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Lawmakers should get their priorities straight

Some people list Christmas Day or their birthday as their favorite day of the year. I like the day after legislators pack it up at the end of another 45-day session and go home.

Woo-hoo! Today should be a state holiday.

There's no question that the Legislature serves an important function, tackling some tough issues with which only it can deal. Balancing and allocating the state's budget, education reform, which new fee to assess and which existing fees to raise yet again — those are tasks best dealt with in a big-picture process by the legislative body.

But I always sleep a little better when they're done for the year. And I find that while I'm an admirer of our political system's structure in general, many of the decisions made during any given legislative session are, to me at least, simply unfathomable.

First, I simply don't understand why we need hundreds of new laws every single year. It seems to me the law we need most is one that says no new law can be passed until an old law is repealed — or at least assessed to see if it's needed.

We feed into that by determining how effective we think a legislator is based on what measures he or she successfully pushed into law. I'm only half joking when I suggest some sort of cap on the number of laws on the books, since it would at least force lawmakers to decide what's really important and what's not.

That would also help them focus early in the session on what they must accomplish. Early on, they traditionally pass the little "who-cares" matters and let the big issues simmer. Which would be fine, except that the big decisions should not be made with a sense of urgency, pushed through because there's no time or set aside to deal with "in a future session" for the same reason. The last few days of the session are always chaotic.

The process contradicts everything we know — and try to teach our children — about efficiency and productivity: prioritize, do what MUST be done first, then move onto what's optional.

I do like the fact that the discussion on certain controversial bills, like the pitched battle between banks and credit unions or the debate on tuition tax credits, is vigorous and even somewhat protracted. It seems a few bills rise to the surface each year and demand closer attention than others; not trying to consider hundreds of bills would allow more time to discuss the key issues.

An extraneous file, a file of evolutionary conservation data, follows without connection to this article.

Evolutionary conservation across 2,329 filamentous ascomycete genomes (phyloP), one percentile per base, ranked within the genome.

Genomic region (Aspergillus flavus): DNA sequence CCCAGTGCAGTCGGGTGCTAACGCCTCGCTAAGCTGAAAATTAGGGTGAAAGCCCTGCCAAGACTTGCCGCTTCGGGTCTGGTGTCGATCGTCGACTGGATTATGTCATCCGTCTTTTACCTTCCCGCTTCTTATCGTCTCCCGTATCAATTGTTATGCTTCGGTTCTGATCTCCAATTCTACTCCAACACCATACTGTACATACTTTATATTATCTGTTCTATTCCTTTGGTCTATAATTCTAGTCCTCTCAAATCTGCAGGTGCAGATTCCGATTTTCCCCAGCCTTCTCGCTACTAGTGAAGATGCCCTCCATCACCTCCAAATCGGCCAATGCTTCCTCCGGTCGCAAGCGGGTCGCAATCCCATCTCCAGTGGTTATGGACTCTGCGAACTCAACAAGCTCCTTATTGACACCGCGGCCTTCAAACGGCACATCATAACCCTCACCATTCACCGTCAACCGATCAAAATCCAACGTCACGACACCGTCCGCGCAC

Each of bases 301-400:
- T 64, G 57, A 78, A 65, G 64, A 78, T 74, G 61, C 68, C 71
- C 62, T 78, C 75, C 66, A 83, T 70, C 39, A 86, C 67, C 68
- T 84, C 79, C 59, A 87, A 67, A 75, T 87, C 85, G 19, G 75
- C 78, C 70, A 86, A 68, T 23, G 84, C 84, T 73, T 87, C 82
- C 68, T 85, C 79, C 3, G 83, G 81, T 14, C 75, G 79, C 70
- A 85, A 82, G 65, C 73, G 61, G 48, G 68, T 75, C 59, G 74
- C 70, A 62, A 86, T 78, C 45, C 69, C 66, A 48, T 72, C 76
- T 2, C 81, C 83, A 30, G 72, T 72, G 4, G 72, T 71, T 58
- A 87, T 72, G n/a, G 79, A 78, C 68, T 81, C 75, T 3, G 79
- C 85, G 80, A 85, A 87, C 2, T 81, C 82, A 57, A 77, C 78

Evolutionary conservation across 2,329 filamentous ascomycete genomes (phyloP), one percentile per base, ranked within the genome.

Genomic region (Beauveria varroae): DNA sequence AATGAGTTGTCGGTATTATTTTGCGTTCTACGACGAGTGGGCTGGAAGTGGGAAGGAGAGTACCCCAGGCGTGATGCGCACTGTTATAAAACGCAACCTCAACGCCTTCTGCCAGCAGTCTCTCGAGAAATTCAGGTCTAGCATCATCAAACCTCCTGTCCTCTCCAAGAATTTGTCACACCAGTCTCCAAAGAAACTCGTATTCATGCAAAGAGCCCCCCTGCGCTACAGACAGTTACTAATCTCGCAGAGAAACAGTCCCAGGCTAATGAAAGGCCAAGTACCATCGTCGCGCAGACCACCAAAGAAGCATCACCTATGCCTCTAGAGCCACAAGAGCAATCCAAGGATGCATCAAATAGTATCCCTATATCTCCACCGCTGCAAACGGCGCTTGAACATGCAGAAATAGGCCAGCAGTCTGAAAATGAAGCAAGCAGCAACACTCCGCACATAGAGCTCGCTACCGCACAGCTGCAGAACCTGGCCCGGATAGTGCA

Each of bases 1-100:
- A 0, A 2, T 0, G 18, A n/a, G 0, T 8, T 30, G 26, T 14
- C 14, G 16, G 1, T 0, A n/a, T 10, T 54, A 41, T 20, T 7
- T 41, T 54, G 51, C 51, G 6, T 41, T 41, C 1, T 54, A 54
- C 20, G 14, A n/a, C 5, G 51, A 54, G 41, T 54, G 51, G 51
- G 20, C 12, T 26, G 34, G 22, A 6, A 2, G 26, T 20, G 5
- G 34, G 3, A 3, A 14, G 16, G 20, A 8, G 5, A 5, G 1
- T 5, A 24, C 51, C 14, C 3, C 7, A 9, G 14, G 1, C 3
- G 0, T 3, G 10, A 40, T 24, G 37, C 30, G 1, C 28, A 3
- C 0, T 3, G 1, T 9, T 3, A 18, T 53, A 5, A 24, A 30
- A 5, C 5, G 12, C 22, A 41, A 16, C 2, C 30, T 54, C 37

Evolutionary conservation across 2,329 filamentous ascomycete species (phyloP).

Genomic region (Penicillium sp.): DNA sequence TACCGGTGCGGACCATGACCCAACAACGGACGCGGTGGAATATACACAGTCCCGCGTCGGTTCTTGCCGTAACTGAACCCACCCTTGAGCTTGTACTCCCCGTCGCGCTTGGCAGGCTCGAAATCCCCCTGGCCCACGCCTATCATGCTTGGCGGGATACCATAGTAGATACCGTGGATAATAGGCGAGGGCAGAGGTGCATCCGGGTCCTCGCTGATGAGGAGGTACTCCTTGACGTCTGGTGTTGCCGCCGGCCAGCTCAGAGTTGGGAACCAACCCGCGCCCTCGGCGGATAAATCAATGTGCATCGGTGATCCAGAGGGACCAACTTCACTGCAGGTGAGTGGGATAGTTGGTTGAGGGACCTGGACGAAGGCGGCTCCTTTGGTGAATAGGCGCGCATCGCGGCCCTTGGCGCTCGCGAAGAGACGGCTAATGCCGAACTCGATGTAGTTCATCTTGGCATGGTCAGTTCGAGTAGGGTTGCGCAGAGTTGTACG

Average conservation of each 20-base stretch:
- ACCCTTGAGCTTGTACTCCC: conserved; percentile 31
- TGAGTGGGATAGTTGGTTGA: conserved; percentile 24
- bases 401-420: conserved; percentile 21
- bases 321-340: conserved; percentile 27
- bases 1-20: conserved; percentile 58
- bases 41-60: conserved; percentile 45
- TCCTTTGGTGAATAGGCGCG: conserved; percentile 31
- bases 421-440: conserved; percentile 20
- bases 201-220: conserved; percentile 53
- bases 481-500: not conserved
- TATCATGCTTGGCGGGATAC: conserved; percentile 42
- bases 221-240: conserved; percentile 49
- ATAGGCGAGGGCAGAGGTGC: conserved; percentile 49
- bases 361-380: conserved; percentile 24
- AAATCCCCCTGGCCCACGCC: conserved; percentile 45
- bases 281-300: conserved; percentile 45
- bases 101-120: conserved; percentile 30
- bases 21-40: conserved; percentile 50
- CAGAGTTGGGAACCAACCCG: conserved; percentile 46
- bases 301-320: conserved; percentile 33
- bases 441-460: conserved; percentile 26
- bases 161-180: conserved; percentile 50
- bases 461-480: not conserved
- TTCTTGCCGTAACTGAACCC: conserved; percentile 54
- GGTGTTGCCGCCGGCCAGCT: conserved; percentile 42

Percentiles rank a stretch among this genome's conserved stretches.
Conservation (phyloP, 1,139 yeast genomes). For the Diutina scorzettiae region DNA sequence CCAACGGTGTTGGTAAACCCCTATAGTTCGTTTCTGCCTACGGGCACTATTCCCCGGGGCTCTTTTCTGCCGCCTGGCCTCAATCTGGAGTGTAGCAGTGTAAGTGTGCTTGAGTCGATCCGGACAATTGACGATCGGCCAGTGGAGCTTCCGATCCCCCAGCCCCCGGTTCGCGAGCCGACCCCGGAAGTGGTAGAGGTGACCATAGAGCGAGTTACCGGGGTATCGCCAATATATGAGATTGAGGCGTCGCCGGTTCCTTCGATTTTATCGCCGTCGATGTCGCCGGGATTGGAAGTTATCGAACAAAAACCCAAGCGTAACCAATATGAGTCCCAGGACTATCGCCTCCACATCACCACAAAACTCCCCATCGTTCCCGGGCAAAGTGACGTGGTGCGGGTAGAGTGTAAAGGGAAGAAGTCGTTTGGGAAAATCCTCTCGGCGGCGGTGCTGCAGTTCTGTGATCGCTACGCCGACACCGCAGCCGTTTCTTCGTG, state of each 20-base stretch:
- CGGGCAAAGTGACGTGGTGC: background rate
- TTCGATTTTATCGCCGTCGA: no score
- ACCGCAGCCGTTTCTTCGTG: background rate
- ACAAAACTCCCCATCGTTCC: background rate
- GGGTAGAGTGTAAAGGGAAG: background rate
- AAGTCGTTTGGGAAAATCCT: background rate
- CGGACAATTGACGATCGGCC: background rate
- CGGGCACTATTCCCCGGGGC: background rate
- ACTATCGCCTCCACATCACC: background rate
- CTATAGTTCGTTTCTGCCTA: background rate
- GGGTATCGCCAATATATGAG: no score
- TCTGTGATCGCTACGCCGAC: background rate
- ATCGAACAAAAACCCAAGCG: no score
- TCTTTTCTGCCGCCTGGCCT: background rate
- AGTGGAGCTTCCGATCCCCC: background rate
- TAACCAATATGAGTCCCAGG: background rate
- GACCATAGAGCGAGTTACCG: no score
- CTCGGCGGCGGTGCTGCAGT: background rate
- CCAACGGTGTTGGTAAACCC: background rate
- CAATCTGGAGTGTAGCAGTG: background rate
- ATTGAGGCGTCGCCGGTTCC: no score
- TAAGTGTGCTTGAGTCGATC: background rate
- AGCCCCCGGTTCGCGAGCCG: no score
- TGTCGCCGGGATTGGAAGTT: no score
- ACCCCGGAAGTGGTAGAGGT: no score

I don't like the fact lawmakers opt to micro-manage just a little bit more of our lives every year. (It must be a human trait. They showed they don't like to be told what to do, either, when they decided to make it harder for citizens to get initiatives on the ballot.)

A good portion of what they do is tinkering. I'll never forget the year that one legislator wanted to establish a task force to look at what foods can be purchased with food stamps, with an eye toward making a list. He was outraged, he said in a committee meeting, that single mothers were able to buy Cap'n Crunch Cereal with their food stamps.

Much of what they discuss is just that silly. And time-consuming.

Fortunately, not all of that tinkering passes. But it, too, takes up time that could be spent addressing the issues that are important, like the aforementioned state budget, education reform, providing adequate medical care for people with disabilities and more.

One inexplicable case of tinkering that seems to have survived was the decision not to fund a spokesman for the Department of Health. Because of deadlines, I'm writing this a few hours before the session formally ends. But I've been assured the chance the spokesman job will be funded is nil to non-existent. Why that department was singled out eludes me.

The Department of Health is one of the largest departments in the state and has huge impact on and interaction with the general public. It seems an odd decision to me, given all the concern about the potential for bioterrorism and the need to protect public safety, not to mention disease-related illnesses like the pending arrival of West Nile virus.

The department spokesman does more than answer questions from reporters, though I'll certainly miss having someone to call when I need an answer. That individual is tasked with keeping up with what's going on in the department and informing the media about important changes, occurrences, policies. That's generally how the public finds out what's going on. Maybe I'll just call one of the other departments' spokesmen to see if they know.

Still, it's not the first time lawmakers have done something odd, is it? Not even the first time this year.

Deseret News staff writer Lois M. Collins may be reached by e-mail at